CHARLOTTESVILLE, Va. — The commonwealth of Virginia is riddled with battlefields from centuries of American conflict, a fact hammered home on the journey here from Washington, D.C., as it passes through the site of the Battle of Chancellorsville and the Battle of the Wilderness, two turning points of the Civil War.
And while it might be straining the metaphor a bit, let there be no doubt of the battleground status of Virginia in the 2012 battle for the presidency and the Senate, as President Barack Obama and Virginia Senate candidate Tim Kaine came here to fire up voters at nTelos Wireless Pavilion.
Saying he had been struck by the "doom and gloom" coming out of the Republican convention in Tampa, Fla., Kaine fully embraced the Obama administration, particularly health care reform, to the estimated crowd of 7,500. "We can't afford to go back, and we're not going back," said Kaine, the former governor and Democratic National Committee chairman, adding, "If I'm elected Senator, Virginia will not go back, and the nation will not go back."
Virginia Senate candidate Tim Kaine rallies voters in Charlottesville, Va., at the nTelos Wireless Pavilion with President Barack Obama and former Rep. Tom Perriello. (Jason Dick/CQ Roll Call)
Obama came on the stage to deafening cheers. Extolling his administration's push on health care and student loans, Obama tried out a line that seemed to be designed to counter the "You didn't build that" line he uttered in Virginia earlier this year that Republicans have used to mock and criticize him. "You made that happen," Obama said several times, perhaps a nod to his background as a community organizer.
"Don't boo. Vote," Obama said, when he mentioned the GOP convention and the crowd responded with boos. "It's entertaining," Obama said of the Republican gathering.
President Barack Obama spoke to an estimated crowd of 7,500 at the nTelos Wireless Pavilion in Charlottesville, Va., today. (Jason Dick/CQ Roll Call)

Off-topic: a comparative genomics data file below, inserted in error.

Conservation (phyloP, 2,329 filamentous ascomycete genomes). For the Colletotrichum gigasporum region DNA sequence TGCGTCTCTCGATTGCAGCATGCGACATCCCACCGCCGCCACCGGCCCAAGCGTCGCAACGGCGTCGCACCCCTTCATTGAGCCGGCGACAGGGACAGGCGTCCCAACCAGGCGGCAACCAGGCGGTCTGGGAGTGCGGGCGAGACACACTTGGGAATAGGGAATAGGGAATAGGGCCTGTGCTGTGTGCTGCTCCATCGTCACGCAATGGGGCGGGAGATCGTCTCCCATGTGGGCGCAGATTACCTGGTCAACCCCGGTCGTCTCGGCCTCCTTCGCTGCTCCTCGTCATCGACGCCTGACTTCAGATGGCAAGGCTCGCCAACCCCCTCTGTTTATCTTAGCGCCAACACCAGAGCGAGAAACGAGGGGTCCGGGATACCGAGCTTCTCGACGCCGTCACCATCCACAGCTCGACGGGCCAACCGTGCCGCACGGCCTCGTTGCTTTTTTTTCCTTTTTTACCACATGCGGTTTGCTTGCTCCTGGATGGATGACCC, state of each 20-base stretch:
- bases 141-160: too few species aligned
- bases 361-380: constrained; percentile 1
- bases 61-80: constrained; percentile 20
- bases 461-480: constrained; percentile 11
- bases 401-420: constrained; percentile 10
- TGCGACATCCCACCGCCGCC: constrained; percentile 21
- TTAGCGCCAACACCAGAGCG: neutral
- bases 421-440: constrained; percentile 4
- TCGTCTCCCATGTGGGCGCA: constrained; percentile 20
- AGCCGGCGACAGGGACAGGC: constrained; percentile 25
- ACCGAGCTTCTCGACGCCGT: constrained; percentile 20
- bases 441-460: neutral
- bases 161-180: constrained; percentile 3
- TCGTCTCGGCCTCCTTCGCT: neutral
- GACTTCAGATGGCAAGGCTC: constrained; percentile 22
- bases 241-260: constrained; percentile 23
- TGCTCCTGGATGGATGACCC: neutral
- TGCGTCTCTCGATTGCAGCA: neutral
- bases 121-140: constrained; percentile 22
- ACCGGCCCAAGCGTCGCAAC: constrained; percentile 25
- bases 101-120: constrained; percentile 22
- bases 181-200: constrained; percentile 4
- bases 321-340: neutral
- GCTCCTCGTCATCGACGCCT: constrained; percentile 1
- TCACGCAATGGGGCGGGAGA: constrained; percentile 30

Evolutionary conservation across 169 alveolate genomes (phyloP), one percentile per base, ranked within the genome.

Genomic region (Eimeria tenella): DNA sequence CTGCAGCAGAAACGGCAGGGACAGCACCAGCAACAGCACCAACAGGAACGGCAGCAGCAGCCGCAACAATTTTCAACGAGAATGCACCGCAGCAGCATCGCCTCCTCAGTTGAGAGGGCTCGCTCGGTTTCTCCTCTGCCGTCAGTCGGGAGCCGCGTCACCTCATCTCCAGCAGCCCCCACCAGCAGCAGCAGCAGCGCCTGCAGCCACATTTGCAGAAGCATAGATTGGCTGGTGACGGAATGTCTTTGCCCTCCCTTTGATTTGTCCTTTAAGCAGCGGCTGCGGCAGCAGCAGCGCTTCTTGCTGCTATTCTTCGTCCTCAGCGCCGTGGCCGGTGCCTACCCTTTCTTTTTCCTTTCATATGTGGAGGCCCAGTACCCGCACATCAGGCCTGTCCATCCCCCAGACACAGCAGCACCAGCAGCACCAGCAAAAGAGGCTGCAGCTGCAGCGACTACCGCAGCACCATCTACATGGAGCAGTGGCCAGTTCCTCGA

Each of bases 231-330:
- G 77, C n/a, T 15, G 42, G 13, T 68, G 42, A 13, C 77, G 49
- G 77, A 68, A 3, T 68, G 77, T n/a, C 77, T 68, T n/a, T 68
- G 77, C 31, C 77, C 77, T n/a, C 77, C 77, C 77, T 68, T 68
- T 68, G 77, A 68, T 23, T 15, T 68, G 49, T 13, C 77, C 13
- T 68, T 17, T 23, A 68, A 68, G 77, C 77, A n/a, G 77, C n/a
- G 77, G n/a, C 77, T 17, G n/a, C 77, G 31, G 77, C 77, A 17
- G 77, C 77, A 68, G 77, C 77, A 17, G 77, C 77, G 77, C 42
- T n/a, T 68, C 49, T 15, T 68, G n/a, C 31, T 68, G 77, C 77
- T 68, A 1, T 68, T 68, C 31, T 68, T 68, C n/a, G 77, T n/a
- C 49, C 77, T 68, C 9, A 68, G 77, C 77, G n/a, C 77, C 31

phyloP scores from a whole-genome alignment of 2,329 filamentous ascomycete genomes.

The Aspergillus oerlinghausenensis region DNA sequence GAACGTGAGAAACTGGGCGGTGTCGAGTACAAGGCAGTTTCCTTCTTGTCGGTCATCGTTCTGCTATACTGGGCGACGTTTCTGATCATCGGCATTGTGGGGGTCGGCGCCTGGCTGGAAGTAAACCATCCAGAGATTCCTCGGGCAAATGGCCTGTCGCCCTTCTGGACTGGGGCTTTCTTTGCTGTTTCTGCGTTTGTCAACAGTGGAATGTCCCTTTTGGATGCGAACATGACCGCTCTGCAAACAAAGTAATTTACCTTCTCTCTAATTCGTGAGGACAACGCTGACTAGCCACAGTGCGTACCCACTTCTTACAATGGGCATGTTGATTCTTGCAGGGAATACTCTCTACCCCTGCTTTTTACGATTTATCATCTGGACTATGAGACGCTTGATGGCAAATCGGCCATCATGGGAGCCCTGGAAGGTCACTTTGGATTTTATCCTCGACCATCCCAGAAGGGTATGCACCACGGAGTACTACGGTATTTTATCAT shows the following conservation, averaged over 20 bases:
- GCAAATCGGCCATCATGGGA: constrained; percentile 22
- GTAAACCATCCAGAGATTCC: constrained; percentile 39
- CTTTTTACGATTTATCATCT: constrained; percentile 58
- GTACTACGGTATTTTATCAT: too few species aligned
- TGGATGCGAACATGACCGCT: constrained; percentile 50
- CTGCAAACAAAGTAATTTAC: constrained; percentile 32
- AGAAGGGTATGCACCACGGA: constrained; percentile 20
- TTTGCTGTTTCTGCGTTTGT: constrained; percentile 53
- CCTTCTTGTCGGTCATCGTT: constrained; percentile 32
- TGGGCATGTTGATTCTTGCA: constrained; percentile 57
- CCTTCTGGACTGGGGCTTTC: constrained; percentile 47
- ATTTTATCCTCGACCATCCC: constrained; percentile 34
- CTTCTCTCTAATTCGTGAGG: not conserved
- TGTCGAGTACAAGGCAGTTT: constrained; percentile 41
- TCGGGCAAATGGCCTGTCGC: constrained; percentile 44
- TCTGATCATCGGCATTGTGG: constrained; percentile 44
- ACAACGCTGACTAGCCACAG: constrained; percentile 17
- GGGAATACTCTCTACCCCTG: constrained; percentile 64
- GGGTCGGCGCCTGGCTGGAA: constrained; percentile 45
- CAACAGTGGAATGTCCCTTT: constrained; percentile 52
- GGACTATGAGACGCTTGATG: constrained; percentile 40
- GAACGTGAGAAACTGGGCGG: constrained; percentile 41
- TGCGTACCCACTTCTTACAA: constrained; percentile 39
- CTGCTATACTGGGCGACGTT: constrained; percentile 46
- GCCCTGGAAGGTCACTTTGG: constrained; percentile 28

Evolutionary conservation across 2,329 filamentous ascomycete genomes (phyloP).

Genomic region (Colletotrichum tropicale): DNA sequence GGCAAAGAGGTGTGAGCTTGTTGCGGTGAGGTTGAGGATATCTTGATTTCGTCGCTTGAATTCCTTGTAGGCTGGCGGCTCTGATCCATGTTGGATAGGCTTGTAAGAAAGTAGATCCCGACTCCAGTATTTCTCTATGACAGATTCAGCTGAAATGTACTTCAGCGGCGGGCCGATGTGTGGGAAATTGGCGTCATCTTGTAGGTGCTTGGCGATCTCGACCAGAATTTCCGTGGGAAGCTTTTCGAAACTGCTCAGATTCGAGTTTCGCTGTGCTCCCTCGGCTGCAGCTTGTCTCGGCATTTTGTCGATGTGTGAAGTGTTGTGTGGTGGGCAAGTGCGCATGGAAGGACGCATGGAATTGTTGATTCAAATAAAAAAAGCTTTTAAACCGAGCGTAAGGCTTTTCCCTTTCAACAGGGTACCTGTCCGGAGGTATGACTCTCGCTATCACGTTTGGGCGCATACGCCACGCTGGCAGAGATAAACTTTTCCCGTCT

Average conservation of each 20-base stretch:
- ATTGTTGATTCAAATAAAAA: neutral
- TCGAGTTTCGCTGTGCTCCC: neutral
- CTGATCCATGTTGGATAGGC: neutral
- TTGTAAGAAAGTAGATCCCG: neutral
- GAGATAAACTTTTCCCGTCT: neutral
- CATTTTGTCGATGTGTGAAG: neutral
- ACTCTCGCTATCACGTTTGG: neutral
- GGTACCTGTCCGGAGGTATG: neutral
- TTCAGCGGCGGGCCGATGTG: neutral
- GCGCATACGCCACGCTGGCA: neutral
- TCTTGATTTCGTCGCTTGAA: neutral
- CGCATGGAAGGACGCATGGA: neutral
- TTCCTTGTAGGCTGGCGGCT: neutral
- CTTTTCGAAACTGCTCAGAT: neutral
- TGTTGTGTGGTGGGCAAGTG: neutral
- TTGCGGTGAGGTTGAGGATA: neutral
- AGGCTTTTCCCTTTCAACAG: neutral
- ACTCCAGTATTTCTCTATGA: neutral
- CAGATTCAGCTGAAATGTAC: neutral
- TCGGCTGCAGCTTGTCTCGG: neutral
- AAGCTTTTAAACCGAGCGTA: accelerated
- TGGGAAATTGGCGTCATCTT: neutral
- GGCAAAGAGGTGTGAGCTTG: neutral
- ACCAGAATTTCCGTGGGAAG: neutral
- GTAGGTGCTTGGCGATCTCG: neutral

Obama's appearance on the trail this week at college towns, including Ames, Iowa; Fort Collins, Colo., and Charlottesville, is a bit of a departure from unofficial campaign protocol. In recent years, during a party's nominating convention, the opposition's nominee has for the most part kept a low profile.
Scores poured into the multi-purpose outdoor venue — it will host rock star Jack White next month — early to listen to bluegrass band the New Best Recipe and a recorded playlist that included Wilco, Al Green and Arcade Fire that regular members of the White House press corps have grown familiar with over the past few months.
Despite the setting so close to the University of Virginia, the crowd was not uniformly college-age but a mix of young, middle-aged, old, black, Hispanic and white.
Former Rep. Tom Perriello (D-Va.), who represented the area in the 111th Congress but lost his bid for re-election in 2010, was on hand to help introduce Obama. The last time the two men stood on the same stage in Charlottesville was days before the 2010 election, when the president came to rally voters on Perriello's behalf.
Perriello, now president of the Center for American Progress’ advocacy unit, the Center for American Progress Action Fund, introduced Kaine and took the opportunity to criticize his former House colleague, Rep. Paul Ryan (R-Wis.), the GOP vice presidential nominee. Ryan will deliver his acceptance speech to the Tampa GOP convention later tonight.
"I do agree with Mitt Romney about one thing. Paul Ryan is the intellectual leader of the Republican Party," Perriello said, and then went on to launch broadsides at Ryan's plans for reforming Medicare, among other issues that divide the parties. Romney, Perriello said, was the "only" person who could have said about Ryan: "I want to hire the brains behind that operation."
Former Rep. Tom Perriello joined President Barack Obama and Virginia Senate candidate Tim Kaine to rally voters in Charlottesville, Va. (Jason Dick/CQ Roll Call)
Perriello also took a few digs at Kaine's opponent, former Sen. George Allen (R-Va.). During Allen's short tenure in the U.S. House in the 1990s, before he was elected governor, he represented the Charlottesville area.
"George Allen, I have more to say about than I have time allotted here today," Perriello said, before turning back to praise Kaine.
"There are few people I've ever met in any walk of life who are more honorable and decent and more willing to lead and make difficult decisions and understand the concept of serving others than our former governor and our next United States Senator, Tim Kaine," Perriello said to cheers from the crowd.